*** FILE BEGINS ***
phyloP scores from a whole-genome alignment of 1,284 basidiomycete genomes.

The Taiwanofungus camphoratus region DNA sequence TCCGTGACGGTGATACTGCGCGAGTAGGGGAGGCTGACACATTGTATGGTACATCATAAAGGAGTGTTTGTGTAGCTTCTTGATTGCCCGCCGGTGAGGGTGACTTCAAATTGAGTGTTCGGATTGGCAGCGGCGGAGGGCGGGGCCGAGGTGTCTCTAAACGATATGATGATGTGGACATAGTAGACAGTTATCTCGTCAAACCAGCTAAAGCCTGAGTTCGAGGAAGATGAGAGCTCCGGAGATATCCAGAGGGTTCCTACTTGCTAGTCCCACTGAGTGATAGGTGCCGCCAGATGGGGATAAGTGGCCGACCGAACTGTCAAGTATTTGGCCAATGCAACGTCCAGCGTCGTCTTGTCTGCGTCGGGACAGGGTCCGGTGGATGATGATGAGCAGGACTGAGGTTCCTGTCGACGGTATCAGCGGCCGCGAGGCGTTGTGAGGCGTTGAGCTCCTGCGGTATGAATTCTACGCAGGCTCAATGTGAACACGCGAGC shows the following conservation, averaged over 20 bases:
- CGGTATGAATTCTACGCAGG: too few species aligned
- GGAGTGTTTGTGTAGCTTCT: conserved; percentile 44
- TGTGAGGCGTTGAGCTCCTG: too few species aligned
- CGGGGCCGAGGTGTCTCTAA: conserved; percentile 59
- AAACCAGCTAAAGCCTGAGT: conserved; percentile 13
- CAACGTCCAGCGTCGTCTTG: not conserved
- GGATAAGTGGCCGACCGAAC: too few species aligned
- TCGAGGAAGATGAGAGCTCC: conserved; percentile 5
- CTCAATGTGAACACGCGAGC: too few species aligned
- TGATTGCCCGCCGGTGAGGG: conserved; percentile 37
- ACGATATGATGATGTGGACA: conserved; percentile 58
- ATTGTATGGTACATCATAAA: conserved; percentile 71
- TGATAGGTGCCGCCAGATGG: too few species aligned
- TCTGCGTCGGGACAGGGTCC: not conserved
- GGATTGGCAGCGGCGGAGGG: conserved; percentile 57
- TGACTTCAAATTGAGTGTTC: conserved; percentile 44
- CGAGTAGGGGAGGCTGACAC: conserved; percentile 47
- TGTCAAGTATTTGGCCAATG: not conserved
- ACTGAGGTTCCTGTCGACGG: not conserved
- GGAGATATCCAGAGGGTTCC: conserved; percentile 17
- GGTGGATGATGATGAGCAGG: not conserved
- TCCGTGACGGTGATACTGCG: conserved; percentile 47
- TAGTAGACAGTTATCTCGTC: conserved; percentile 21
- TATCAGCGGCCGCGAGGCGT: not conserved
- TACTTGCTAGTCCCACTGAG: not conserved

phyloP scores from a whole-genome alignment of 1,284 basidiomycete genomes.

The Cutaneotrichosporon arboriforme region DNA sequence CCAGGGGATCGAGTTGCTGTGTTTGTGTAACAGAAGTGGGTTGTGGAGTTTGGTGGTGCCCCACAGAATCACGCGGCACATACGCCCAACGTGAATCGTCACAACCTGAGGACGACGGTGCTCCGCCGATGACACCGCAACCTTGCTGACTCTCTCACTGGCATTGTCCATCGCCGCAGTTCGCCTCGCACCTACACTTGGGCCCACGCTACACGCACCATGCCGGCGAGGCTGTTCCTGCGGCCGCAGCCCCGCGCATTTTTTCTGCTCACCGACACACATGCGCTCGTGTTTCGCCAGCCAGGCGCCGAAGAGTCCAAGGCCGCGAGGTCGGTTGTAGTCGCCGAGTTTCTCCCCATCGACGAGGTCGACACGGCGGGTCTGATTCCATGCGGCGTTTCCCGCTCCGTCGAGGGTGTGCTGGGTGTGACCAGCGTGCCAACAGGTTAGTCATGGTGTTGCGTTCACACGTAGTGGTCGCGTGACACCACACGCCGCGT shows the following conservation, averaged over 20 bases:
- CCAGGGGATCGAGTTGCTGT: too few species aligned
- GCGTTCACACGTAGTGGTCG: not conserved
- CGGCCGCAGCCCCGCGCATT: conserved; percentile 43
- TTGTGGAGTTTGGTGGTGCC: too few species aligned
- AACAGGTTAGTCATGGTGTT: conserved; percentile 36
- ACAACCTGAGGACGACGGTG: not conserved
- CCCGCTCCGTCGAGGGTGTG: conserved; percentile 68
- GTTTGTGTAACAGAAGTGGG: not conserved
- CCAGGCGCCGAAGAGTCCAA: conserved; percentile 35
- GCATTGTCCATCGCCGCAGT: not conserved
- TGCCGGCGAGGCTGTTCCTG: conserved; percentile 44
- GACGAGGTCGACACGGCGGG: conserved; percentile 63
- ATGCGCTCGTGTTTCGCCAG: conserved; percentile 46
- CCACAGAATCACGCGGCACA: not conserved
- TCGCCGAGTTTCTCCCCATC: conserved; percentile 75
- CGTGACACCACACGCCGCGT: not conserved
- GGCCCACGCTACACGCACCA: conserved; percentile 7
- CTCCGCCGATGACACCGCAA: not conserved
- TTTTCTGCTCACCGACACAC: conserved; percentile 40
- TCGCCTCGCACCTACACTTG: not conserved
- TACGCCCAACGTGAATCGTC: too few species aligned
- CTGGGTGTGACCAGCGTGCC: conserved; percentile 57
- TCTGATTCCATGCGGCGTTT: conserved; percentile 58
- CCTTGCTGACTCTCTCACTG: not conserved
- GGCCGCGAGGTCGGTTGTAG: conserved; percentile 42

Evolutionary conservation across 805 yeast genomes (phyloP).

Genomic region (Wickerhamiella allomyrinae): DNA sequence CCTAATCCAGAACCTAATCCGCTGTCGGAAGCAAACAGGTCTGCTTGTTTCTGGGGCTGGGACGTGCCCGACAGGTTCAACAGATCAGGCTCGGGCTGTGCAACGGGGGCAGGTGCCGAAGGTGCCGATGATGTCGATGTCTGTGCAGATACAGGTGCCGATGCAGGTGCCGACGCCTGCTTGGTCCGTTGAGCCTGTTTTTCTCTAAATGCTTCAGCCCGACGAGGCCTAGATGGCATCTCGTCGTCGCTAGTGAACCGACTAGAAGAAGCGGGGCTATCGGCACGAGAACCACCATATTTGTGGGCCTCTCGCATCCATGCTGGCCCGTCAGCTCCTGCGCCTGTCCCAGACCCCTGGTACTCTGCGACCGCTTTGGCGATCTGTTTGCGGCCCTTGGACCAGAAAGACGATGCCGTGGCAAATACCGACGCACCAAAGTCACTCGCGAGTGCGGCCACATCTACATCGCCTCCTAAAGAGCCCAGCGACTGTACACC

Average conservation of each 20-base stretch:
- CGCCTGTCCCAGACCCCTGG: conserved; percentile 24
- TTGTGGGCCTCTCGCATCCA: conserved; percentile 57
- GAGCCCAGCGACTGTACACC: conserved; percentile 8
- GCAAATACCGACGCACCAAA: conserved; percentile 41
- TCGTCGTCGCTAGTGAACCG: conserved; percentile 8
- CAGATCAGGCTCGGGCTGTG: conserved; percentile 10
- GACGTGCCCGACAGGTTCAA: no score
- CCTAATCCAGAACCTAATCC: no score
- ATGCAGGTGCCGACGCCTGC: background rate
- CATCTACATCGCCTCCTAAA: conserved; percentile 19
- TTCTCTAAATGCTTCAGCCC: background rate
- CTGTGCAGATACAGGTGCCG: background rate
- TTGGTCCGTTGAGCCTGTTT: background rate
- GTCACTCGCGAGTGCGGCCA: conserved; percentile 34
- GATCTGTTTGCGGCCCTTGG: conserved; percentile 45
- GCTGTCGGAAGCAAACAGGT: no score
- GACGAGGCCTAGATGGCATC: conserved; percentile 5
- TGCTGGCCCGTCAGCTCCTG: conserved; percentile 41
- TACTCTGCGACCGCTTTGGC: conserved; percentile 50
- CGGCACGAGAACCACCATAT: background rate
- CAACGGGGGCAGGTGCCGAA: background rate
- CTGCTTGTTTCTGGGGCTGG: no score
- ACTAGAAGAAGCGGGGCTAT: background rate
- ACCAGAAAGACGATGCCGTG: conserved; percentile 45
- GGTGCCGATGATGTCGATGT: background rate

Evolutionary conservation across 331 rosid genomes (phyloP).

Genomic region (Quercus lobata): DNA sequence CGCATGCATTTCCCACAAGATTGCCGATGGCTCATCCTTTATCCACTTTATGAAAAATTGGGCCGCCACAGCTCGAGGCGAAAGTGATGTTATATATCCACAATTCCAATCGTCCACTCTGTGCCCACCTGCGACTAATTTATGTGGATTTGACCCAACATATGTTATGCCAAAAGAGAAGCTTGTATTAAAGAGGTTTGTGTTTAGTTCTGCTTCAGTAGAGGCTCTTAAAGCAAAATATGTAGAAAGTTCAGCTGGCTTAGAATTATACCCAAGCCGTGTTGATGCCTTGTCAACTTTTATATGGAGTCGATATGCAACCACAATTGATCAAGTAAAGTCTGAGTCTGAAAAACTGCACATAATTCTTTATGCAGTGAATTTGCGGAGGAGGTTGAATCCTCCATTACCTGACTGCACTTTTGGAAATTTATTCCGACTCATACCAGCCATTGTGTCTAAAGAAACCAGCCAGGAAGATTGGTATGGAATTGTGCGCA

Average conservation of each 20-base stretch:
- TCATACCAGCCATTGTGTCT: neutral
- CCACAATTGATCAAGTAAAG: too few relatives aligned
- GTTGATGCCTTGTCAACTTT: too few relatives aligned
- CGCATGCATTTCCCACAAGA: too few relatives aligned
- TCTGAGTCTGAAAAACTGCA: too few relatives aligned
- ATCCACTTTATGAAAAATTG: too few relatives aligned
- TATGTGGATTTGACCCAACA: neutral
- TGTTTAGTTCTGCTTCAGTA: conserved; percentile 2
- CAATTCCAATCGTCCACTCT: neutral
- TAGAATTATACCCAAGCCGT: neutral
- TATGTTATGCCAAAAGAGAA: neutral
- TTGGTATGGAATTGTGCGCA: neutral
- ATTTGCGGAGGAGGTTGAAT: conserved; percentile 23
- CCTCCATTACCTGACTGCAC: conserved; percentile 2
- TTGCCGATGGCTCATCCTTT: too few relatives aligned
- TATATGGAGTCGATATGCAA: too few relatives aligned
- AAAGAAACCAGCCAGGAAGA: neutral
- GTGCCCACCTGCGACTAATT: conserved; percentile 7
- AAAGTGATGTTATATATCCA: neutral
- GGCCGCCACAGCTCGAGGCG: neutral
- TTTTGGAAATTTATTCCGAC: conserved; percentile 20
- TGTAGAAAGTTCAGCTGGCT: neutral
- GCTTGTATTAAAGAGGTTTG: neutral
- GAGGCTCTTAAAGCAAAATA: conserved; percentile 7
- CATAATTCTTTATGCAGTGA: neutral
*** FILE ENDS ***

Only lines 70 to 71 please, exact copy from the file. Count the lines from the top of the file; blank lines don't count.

- TTGGTCCGTTGAGCCTGTTT: background rate
- GTCACTCGCGAGTGCGGCCA: conserved; percentile 34